Primakov suggests, in particular, “restoring industries, which were destroyed in Russia in the 1990s, primarily machinery manufacturing.” But neoliberals argue that Russia enters the post-industrial era and the country needs an economy of knowledge.

The current split of opinions over the future course of the Russian economy is also interesting concerning the Russian government’s final decision on which trend to side with.

Yevgeny Yasin, Russia’s former Economics Minister and the head of the Higher School of Economics research university, said in an interview with Itar-Tass that he sees two different camps in the government, “which stick to different economic policies.”

“As of today, I feel great influence in the Russian government coming from Finance Minister Anton Siluanov, Economics Minister Alexei Ulyukayev and Elvira Nabiullina, the governor of the Central Bank of Russia. They are all neoliberals and supporters of Alexei Kudrin. Prime Minister Dmitry Medvedev is also in the same boat,” Yasin said.

“On the other hand, there are officials in the government standing for the development of the military industrial complex and for putting more muscle into law enforcement bodies. They share Primakov’s stance,” he said.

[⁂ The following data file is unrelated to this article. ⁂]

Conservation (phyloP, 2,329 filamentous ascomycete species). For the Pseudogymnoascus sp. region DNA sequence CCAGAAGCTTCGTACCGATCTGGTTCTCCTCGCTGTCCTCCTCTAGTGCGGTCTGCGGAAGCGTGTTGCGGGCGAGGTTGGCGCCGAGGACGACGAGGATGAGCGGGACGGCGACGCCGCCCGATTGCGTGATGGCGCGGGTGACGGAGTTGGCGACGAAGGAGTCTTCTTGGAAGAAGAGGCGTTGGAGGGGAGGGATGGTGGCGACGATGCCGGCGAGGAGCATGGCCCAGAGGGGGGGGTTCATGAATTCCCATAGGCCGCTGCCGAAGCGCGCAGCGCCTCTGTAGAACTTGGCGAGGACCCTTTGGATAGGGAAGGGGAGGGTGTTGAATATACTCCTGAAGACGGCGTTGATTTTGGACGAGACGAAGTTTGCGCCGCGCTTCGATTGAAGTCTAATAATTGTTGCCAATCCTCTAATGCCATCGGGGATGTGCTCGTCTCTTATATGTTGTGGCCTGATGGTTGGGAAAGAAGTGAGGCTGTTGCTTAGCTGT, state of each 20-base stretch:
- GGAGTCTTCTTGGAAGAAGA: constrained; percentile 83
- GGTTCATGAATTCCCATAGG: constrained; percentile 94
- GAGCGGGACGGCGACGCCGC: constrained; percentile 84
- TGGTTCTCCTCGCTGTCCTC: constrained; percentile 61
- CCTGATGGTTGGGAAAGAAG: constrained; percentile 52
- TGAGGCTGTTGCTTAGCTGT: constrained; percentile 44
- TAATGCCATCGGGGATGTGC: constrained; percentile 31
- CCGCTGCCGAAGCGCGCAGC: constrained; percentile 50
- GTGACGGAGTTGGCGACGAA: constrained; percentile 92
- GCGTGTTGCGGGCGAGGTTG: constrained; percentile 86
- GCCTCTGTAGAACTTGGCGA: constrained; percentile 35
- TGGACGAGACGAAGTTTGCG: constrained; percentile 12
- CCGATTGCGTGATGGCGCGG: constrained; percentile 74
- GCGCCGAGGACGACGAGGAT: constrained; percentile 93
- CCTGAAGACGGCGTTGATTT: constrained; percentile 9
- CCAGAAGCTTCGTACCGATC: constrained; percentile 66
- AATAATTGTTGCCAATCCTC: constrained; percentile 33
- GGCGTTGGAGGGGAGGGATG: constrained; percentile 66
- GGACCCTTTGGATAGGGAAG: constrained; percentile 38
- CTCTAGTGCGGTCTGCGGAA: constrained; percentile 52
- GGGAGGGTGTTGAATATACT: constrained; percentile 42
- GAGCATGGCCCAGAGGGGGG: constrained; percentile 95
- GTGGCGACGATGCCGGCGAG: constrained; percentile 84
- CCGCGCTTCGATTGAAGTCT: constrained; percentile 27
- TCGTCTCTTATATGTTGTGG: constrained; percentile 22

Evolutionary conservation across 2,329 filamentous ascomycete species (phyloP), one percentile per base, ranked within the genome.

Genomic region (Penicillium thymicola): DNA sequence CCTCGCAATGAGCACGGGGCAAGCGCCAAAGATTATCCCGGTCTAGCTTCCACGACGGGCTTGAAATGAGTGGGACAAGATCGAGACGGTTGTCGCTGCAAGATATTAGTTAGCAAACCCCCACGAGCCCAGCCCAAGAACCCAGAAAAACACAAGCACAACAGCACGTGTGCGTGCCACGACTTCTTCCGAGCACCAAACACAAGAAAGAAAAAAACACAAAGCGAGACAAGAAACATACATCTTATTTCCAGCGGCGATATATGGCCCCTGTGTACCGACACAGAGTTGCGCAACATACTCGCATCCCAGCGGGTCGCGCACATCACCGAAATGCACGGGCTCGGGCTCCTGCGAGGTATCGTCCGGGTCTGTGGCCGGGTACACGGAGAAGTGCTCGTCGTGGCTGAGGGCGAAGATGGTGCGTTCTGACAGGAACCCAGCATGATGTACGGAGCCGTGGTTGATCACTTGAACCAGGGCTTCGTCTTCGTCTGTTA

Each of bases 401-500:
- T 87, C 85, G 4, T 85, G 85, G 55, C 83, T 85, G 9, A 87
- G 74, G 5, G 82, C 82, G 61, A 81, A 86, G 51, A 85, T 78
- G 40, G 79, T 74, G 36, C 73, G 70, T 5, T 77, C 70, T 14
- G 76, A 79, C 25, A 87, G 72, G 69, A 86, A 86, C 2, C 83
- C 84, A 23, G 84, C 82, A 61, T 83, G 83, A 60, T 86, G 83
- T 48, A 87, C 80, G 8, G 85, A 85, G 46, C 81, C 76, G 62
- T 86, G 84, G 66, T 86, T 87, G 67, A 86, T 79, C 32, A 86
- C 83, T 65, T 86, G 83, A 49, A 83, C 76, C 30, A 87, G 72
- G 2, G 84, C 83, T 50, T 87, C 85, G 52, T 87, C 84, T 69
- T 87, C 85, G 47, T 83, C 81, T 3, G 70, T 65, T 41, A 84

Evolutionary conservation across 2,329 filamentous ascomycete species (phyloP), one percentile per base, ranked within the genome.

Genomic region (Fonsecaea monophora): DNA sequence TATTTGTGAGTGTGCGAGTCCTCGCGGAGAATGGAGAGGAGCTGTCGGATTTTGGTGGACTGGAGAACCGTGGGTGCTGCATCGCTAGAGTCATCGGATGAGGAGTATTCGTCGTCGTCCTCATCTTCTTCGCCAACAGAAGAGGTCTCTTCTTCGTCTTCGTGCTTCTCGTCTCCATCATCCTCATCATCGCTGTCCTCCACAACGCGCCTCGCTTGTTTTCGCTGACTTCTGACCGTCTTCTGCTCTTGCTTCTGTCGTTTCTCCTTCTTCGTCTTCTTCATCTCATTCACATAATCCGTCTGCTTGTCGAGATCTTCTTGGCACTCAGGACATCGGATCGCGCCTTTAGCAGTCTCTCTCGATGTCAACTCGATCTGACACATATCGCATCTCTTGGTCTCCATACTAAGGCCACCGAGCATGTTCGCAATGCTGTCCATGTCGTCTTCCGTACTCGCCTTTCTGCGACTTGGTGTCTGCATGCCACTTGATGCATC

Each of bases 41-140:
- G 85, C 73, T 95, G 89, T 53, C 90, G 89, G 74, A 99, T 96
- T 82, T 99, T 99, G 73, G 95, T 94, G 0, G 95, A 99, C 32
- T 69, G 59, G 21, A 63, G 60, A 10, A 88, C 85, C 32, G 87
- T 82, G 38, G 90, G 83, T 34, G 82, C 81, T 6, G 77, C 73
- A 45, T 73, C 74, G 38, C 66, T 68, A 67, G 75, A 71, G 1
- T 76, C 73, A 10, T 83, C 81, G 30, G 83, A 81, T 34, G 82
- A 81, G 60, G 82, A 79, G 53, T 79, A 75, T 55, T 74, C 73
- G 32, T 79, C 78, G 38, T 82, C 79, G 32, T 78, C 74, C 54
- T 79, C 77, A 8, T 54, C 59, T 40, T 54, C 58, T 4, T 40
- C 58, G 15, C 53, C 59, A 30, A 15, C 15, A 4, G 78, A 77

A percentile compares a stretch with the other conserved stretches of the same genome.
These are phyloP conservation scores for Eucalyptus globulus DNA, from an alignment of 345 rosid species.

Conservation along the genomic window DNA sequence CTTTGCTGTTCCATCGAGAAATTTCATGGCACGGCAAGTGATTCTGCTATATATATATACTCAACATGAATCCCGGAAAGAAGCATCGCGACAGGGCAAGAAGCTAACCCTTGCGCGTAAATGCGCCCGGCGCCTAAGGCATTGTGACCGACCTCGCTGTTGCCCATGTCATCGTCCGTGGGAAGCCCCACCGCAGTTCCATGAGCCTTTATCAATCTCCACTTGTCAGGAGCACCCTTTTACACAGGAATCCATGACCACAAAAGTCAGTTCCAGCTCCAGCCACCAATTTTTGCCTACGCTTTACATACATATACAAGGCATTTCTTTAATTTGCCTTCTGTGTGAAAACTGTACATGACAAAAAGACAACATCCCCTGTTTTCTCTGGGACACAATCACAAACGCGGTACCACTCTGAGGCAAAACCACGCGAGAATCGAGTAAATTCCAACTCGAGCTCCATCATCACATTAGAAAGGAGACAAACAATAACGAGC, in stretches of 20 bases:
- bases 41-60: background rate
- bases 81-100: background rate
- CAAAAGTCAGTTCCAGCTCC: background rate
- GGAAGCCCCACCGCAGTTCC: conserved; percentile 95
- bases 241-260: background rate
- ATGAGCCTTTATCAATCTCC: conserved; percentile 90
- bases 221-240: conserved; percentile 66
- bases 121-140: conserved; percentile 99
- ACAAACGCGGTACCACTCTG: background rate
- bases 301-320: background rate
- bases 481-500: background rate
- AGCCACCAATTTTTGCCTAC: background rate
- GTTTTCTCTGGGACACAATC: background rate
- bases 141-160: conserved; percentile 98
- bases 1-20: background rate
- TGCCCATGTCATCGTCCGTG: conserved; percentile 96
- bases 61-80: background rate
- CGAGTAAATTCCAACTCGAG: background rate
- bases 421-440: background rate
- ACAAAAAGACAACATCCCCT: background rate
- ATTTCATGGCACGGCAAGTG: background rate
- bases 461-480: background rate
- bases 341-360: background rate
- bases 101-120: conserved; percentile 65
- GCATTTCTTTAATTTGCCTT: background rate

“Eventually, we see two variants for economic policies. It is yet unclear, which approach will prevail. The president controls the clash of opinions and controls the current and perspective policies with his decrees,” the former economics minister said.

Having voiced his own opinion on the current standoff of the two approaches, Yasin said, “All talks concerning of the government’s key role in the economy is an attempt to return to the Soviet system.”

“Considering modern challenges, Russia will have to make a new complicated turn in the economic policies, with the aim to keep market reforms going and enhance the role of businessmen and the private sector. Otherwise, there will be no economic growth,” Yasin said.